A virtual reality learning environment (VRLE) is defined as one in which the participant (e.g. student) actively engages with what is going on rather than being a passive recipient.
It also encourages communication between students and their teacher in order to find solutions to a range of problems.
This can take the form of a desktop set up but equally, can involve the student wearing virtual reality glasses or some other form of head mounted display (HMD) and an input device. This enables them to interact with events in that environment.
Another option is the use of avatars: an avatar is a 3D representation of a human being. This virtual being is created by a student who then uses he/she/it to explore a virtual environment. Their avatar can be customised to their requirements and have its own personality and modus operandi.
Advantages of virtual reality learning environments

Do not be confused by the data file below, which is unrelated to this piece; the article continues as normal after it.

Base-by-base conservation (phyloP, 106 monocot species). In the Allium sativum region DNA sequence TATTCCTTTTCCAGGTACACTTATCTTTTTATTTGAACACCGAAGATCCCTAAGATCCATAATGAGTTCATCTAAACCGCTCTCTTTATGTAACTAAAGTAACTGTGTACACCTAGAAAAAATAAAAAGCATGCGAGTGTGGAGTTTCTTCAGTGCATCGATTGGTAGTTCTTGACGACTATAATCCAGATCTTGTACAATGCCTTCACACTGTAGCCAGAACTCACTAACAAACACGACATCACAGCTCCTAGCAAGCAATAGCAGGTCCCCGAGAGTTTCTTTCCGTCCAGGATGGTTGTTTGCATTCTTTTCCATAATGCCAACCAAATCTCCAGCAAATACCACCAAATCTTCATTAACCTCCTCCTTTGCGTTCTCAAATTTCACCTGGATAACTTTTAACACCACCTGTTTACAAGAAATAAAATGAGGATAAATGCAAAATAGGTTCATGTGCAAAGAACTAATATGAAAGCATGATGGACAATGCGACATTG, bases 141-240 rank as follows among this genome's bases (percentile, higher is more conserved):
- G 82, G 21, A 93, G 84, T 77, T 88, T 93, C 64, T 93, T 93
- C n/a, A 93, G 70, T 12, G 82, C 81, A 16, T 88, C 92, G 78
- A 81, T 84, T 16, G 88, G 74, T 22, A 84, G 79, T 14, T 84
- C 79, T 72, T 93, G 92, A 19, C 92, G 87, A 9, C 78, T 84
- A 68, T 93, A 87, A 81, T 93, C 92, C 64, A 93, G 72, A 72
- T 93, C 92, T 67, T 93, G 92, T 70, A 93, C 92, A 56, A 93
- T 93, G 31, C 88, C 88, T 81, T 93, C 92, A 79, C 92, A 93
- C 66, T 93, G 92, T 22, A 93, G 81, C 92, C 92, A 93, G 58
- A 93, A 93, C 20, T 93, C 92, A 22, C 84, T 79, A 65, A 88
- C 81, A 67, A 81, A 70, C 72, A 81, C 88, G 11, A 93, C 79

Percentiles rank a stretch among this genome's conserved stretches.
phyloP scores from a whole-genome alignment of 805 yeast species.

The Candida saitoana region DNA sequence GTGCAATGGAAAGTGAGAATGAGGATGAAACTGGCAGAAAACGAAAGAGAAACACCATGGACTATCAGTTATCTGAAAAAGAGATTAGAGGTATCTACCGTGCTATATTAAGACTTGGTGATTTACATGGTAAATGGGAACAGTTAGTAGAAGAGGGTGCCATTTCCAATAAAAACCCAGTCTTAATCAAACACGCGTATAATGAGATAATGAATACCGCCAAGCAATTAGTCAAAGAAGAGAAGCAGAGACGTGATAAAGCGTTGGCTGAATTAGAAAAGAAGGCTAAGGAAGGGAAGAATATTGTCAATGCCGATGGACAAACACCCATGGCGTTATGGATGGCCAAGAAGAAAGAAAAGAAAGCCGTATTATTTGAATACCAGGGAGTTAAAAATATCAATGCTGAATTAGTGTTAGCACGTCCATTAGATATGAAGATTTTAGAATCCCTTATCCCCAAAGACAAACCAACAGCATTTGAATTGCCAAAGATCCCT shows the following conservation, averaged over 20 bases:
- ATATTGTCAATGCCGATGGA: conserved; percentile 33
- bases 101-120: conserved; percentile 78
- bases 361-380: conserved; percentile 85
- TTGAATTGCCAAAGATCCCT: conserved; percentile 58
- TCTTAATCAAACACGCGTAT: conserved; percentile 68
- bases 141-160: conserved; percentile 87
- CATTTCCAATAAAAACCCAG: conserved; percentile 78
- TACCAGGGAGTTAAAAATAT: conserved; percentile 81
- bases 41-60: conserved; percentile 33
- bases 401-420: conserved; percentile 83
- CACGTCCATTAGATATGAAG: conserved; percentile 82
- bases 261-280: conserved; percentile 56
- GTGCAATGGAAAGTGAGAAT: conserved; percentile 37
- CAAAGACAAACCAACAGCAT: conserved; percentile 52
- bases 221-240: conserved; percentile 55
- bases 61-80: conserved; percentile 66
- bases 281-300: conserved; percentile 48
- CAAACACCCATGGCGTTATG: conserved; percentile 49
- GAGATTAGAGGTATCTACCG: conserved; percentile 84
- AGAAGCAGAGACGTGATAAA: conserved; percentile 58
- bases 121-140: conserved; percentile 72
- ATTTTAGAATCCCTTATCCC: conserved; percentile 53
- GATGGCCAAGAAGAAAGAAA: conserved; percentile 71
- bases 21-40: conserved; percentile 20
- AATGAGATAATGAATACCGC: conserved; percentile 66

Virtual worlds are used as learning environments, for example Second Life in which students can interact with others whilst completing a set of tasks. They also have the opportunity to learn new skills such as sharing, spatial awareness, data visualisation and even developing new language skills. Virtual worlds such as this have been adopted by colleges and universities across the globe.
Plus it is a good way of getting your students to explore ideas in real time and in an exploratory setting. Here they have the chance to discover new ways of learning via semi or fully immersive technologies in which interaction is the main focus. For example, they can explore an ancient building or learn about aspects of the human body.
Alternately, they can carry out activities which would be harmful or even impossible in the real world, for example, chemistry experiments. These experiments come with a degree of risk which depends upon the chemicals being used and the process. But virtual reality enables students to perform experiments with no risk to themselves or others – which would not be an option in the real world.